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Donna Morrissey's The Deception of Livvy Higgs

The Deception of Livvy Higgs is the fifth novel by Newfoundland-native Donna Morrissey. Through flashbacks, the novel tells the life story of Livvy Higgs, an eighty-year-old woman in Halifax who has spent years avoiding the painful memories of her youth. Over the course of one snowy weekend, Livvy suffers a series of heart attacks and finds she can no longer keep her memories at bay. As she drifts in and out of consciousness, she leads the reader through the secrets of her childhood on the yellow beaches of Newfoundland’s Sables d’Or, through WWII’s transformation of the Maritimes, and to her arrival at the very house in Halifax where she lives as an old woman.

Morrissey’s skill with voices immediately draws the reader into the past along with Livvy, and makes the sections of the novel set in Newfoundland a delight to read. All of the characters in Sables d’Or have distinct and thoroughly entertaining ways of speaking. There’s Mister Louis, a gruff Frenchmen whose speech is peppered with curses en francais, and his wife, Missus Louis, who showers Livvy with Irish terms of endearment. Most importantly for Livvy, there’s their grandson Henri, a boy born into a world of many warring tongues.

“Voice is everything. It’s so easy to fall into the one voice,” Morrissey told me when she was in Vancouver for the Writer’s Festival. “You have to become all of these secondary characters.”  

The distinct voices help anchor each character in place and time, and they also help the reader adjust when frequent flashbacks swap the elderly Livvy’s neighbours, a social-work student named Gen and her son, Ronny, for the feuding French, Irish, and English characters from her memories. The dialogue crackles with life and wit, whether Livvy is listening in on Mr. Louis or trying to get Gen to reveal her own secrets.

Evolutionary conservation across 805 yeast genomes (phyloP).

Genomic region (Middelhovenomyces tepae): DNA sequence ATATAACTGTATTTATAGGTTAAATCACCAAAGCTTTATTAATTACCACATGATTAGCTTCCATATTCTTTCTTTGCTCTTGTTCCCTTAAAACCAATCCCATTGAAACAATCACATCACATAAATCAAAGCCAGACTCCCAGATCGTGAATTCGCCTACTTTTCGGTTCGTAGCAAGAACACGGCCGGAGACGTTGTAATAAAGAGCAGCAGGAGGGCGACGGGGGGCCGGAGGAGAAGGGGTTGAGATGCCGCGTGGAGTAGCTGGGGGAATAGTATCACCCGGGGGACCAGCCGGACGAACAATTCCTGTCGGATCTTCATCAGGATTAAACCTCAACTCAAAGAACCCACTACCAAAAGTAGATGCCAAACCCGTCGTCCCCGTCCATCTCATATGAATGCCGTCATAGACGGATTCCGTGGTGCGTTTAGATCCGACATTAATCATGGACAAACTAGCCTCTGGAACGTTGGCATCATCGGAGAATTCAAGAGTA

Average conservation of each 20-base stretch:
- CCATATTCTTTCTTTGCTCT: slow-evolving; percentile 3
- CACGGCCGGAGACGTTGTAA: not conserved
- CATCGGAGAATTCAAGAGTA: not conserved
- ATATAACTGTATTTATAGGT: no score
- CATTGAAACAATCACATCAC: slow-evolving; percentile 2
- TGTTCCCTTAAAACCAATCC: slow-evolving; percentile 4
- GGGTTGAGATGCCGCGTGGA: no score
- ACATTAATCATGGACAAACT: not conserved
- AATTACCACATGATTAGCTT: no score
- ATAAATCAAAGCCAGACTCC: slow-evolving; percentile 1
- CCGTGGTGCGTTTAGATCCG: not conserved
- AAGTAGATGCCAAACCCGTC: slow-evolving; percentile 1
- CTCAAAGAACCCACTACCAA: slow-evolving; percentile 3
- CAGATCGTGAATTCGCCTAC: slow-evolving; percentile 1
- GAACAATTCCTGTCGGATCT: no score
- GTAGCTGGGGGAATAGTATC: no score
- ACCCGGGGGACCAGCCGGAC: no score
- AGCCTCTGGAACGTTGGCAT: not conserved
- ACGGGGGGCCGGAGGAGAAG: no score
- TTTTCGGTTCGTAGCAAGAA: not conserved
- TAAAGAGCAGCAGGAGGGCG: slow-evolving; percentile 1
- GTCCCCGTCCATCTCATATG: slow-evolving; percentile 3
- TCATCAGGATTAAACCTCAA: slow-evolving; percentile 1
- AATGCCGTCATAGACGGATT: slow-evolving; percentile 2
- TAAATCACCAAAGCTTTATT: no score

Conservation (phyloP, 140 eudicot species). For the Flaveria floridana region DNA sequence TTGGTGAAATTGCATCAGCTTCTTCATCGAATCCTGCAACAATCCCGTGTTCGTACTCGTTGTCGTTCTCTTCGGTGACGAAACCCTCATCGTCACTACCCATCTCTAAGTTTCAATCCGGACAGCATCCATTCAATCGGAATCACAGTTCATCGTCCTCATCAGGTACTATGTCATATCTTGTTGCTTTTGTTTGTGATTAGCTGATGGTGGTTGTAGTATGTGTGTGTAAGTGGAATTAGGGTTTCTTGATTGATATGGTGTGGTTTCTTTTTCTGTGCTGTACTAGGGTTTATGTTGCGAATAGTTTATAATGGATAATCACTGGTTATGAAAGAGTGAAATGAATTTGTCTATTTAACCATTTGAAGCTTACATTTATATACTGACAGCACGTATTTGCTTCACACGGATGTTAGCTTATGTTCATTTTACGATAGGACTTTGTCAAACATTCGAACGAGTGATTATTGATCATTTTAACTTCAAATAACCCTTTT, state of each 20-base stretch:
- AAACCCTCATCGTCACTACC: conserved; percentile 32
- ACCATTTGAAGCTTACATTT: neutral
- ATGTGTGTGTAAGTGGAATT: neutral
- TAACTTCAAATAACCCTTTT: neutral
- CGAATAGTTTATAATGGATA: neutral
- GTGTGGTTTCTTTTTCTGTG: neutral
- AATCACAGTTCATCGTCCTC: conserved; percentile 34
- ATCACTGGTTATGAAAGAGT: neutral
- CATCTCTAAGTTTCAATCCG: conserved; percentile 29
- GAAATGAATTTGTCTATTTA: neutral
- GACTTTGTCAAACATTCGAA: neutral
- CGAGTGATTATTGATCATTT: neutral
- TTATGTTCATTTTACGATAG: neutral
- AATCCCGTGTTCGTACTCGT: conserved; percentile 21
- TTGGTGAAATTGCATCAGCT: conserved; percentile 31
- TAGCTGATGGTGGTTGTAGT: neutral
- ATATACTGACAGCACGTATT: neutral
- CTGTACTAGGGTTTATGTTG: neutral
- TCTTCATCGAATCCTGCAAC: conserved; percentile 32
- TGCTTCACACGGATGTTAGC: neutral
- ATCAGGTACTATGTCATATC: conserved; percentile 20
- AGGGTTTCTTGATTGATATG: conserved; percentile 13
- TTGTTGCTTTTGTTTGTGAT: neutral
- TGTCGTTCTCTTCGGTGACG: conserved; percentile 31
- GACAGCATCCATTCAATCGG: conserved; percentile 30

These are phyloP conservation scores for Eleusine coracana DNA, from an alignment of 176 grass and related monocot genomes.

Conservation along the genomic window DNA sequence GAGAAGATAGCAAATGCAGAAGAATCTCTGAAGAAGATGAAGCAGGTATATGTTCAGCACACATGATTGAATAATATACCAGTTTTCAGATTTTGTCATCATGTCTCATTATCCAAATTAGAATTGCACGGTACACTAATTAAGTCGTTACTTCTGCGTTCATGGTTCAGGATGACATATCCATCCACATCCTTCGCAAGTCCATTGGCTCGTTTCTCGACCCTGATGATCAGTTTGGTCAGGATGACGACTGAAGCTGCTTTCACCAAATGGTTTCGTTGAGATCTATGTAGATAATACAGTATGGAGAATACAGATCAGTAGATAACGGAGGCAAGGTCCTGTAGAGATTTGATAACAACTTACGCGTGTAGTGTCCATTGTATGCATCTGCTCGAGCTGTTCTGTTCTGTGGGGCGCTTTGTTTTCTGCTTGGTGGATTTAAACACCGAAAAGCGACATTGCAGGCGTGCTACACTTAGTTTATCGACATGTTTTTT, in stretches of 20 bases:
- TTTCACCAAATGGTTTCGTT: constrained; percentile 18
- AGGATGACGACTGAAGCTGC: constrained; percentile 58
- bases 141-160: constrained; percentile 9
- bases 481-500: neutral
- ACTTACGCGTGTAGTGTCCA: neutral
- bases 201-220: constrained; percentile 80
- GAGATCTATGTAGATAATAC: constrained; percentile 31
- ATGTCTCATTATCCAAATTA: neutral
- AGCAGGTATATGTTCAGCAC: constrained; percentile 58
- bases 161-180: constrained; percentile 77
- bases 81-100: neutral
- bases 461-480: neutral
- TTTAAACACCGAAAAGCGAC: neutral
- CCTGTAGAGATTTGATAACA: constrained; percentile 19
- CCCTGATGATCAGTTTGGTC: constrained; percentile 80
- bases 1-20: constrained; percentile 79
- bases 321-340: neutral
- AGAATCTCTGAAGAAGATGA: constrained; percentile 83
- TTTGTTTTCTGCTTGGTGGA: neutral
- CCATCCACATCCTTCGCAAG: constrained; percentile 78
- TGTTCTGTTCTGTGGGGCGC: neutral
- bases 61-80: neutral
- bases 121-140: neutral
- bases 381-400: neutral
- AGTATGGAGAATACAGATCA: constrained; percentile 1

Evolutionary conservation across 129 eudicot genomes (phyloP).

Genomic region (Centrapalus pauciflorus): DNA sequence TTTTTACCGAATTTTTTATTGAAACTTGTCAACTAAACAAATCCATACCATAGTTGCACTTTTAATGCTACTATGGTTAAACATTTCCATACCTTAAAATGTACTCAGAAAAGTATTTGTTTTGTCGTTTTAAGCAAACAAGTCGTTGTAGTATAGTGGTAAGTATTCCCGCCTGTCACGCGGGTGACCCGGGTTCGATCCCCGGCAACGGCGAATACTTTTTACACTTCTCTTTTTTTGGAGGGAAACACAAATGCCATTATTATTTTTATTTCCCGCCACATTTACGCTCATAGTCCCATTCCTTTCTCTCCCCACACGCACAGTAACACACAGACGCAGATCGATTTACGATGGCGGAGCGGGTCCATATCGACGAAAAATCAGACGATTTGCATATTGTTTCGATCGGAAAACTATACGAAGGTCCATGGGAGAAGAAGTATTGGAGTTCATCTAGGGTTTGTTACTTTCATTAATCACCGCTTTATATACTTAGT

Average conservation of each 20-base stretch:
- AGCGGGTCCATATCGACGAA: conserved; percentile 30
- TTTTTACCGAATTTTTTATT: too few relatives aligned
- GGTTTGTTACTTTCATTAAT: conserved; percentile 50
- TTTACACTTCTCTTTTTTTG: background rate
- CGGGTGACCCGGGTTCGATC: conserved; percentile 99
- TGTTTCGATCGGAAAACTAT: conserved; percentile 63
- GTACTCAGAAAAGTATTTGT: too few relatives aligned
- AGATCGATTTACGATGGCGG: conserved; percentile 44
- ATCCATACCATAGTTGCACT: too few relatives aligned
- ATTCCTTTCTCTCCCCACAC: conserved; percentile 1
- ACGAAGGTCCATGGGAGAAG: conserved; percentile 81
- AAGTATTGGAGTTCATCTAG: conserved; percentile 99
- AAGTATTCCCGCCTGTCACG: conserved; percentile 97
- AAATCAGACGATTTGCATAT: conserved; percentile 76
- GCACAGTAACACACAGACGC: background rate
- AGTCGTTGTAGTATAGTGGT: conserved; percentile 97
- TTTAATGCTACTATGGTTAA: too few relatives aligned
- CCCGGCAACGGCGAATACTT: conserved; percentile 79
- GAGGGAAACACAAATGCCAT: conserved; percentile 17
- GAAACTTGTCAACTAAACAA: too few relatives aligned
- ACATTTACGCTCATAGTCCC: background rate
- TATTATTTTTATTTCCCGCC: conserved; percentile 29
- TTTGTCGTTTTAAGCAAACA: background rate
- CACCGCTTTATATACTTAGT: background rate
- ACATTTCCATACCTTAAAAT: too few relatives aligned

The trouble with the frequent use of flashbacks is that both the past and the present have to compete for the reader’s attention. Morrissey admitted that this was something she struggled with while writing the novel. “What started happening about halfway through the book was that the past started getting really strong, and then it threatened to overwhelm the present,” She said. “So then I scrapped it all and went and started writing it in sequence, and it just didn’t work that way.” The novel is the result of four years of writing and rewriting, of “a dance around events and timelines,” as Morrissey puts it. And while the historical events depicted in the novel do help the reader figure out where he or she is in Livvy’s past, they also lend the flashbacks a gravitas that the present-day storyline never quite achieves.

Indeed, as Livvy succumbs to the allure of her past, so does the reader. Her adolescence coincides with the advent of the Second World War, and Livvy is witness to major milestones in Canadian history, such the riots which devastated downtown Halifax at the end of the war. At times, the parts of the story set during the war and pre-war periods are so gripping that it’s a surprise to reach the end of a chapter and be drawn back into the present. These shifts can be disorienting, and as the story of Livvy’s youth unfolds in more absorbing detail, they can be disappointing, too. In the second half of the novel, Livvy’s past becomes so engaging and so laden with historical significance that the smaller mysteries of her present life cannot hope to pique comparable interest. Even a shocking and violent incident involving Gen cannot raise the stakes enough for the present to compete with the drama of the past.

In the end, the reader is as helpless against the tug of the past as Livvy is herself. Right up to the last chapter, there is so much at stake for the young Livvy, while her older self’s story is nearly over. The novel’s ending feels inevitable (which is not to say predictable), and so the events of the present, including Livvy’s rapidly deteriorating health, lose some of their urgency.

More than anything, The Deception of Livvy Higgs is the story of a character trying to make sense of her life, past and present, as it is rocked by overwhelming events. As is the case in many a life, the past tends to cast a long shadow over the present. But in the case of Livvy Higgs, the life is still one worth reading about. The end of Livvy’s story cannot be understood until the truth of her past is revealed, warring nations, feuding families, mysterious neighbours, and all.

Donna Morrissey

Donna Morrissey is the award-winning author of Kit’s Law, Downhill Chance, What They Wanted, and Sylvanus Now, which was shortlisted for the Commonwealth Writers’ Prize. She recently wrote a children’s book, Cross Katie Kross, illustrated by her daughter, Bridget. Morrissey grew up in The Beaches, a small fishing outport in Newfoundland and now lives in Halifax.

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18 September, 2012